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Model RR, LEDs on variable ac input voltage Answered

Led's for ac powered model railroading, to replace incandescent bulbs.  Voltage to track varies from 5 to 17 volts AC.  Leds will light up, but what is it doing to them. They do not pop like a flash bulb at top voltage. I've rectified some to dc voltage for lights in cars, the variable voltage seems to power them.

Ideally a circuit that put out a constant 3.2 DC volts, with a variable 5 to 17 volt AC input.  Or maybe would a constant 3.2 volt AC out would function?

I found that with HO DCC control, a white led with a 1k resistor will function, have not ran them for more than few hours though.

Prewired rectified leds go for around $3.00  each, 5 passenger cars, 2 bulbs each, gets pricey with 4 sets of cars.

Surly someone has gone through this.

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icengBest Answer (author)2014-03-12

A simple circuit can light one or two or three LEDs in series

keep C1 near the TO-92 LM317 current regulator.

The only drawback three LEDs will need over 6.7 VAC to light them up.

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31cssinc (author)iceng2014-03-13

Thank you,

Best bet would be to run 2 leds off one lm317, add another lm317 and 2 leds to get 4 in each car, they will turn at low voltage and they do not care about higher voltage with increased track voltage?

The cap and bridge will smooth out input fluxes from track splices and such?

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iceng (author)31cssinc2014-03-21

Thank you for the best answer.

You are intuitively correct, placing the cap next to the LM317 allows the regulator to function as though it was next to the source of power.

The 317 is the fastest regulator in response to input voltage variations of all the regulators on the market and as such can even be used on a PWM train without any undesirable output changes.

That bridge lines up the correct polarity independent of direction of travel or placement.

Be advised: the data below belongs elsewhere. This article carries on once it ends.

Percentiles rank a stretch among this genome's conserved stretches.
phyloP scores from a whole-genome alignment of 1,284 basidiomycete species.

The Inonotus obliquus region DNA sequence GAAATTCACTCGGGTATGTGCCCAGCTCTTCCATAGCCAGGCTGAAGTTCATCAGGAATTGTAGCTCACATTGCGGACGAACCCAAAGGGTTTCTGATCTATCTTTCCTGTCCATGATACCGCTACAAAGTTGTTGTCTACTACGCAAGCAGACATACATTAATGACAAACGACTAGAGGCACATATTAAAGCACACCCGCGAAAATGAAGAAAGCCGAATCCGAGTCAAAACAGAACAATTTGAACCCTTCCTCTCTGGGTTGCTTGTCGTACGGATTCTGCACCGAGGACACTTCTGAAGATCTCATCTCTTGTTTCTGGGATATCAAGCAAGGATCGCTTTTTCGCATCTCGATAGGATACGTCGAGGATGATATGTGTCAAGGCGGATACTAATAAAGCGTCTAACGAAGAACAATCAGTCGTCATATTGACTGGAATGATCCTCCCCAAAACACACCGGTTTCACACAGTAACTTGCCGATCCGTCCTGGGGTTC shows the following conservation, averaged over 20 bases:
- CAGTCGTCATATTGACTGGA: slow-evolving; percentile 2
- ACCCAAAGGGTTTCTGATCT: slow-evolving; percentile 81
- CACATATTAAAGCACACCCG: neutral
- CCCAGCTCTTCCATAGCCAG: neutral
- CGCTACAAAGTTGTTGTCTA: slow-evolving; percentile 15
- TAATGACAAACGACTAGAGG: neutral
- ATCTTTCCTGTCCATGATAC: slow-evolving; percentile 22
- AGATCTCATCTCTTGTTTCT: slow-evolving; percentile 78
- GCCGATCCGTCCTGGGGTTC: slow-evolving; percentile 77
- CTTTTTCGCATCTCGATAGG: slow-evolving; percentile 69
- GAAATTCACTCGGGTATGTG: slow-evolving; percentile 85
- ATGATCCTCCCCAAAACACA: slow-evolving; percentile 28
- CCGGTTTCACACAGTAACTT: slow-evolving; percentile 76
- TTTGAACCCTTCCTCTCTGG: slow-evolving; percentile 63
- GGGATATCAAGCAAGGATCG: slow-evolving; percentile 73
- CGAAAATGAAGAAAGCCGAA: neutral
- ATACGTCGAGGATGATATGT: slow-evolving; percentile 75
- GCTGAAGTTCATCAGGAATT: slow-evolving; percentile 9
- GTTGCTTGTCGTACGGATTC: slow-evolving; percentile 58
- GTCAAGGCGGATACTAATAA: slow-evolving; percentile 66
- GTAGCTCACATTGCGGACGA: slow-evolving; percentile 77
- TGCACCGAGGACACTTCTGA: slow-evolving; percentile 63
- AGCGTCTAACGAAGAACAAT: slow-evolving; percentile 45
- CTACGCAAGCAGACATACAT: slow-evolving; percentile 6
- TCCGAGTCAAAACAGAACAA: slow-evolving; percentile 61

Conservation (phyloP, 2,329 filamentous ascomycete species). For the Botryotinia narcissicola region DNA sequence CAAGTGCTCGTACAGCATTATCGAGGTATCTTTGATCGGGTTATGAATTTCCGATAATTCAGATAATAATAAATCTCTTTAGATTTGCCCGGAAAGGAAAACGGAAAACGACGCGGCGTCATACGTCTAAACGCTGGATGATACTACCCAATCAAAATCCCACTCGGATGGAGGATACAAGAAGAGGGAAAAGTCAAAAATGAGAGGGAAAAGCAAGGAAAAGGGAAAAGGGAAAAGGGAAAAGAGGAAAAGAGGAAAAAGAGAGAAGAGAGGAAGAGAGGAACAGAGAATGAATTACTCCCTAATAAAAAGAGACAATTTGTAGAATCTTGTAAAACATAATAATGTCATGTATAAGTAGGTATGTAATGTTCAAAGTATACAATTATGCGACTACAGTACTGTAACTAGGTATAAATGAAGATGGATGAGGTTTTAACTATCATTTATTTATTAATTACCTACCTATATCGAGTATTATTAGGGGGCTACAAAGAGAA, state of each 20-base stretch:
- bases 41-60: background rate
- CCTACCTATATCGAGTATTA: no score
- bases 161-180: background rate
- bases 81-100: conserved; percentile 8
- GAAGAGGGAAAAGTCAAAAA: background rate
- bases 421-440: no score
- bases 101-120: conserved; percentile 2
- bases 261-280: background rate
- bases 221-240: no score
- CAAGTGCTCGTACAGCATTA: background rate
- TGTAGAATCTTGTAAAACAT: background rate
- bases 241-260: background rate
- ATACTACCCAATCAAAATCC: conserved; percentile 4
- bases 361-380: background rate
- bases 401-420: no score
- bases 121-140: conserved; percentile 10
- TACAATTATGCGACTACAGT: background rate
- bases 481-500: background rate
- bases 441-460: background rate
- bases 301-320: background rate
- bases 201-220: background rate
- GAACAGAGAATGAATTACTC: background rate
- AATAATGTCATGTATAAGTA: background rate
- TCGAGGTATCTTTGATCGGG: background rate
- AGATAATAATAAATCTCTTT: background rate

A

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Josehf Murchison (author)2014-03-12

A LED is a diode and it makes its own DC current, now at 50 to 60 Hz it lights up and goes out faster than you can see that is why moving film works.

As long as you have the right current passing through the LED it will light up.

The voltage drop across the diode will always be the same no matter the source as long as the current is right for the diode.

What that means is you can light up a 3.1 volt 20 ma LED with a 1000 volt source as long as the current doesn't excide 20 ma.

The reason you can do this is the voltage drop across the lead resistor is 996.9 volts and the voltage drop across the LED is 3.1 making 1000 volts.

All it needs to manage is its 3.1 volts.

So if you have a problem of your LEDs diming add a rectifier and a large capacitor to the power input to the LEDs supply and a current regulator to the output.

So if you are using a LM317 set for 20 ma current you need the ripple voltage to be above 2 volts above what you need for the LED.

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user

What they don't like is high reverse voltages, and when the diode is not conducting the reverse voltage = supply voltage= dead diode.

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user

That is why I said add a rectifier.

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steveastrouk (author)2014-03-12

An LED wants a constant CURRENT supply, not a constant voltage. If you want a circuit for a good way to get an adjustable current, I'll post one.

The simplest way to run an LED on AC is to put a resistor in series with it, and either another LED in parallel, backwards across it, or an ordinary diode.

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31cssinc (author)steveastrouk2014-03-13

Hello,
Thank you for help. I'm just having a hard time wrapping my brain around I= V/R.
The AC voltage to Model RR tracks is varied between 5-18 volts,
( high end depends on what each transformer is outputting).

As V goes up does the I not go down?

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steveastrouk (author)31cssinc2014-03-13

No, the I goes up !

I=V/R. Make V bigger, if R is the same , I gets bigger.

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31cssinc (author)steveastrouk2014-03-13

Just when I thought old age is the golden years, was thinking this all backwards, thanks.

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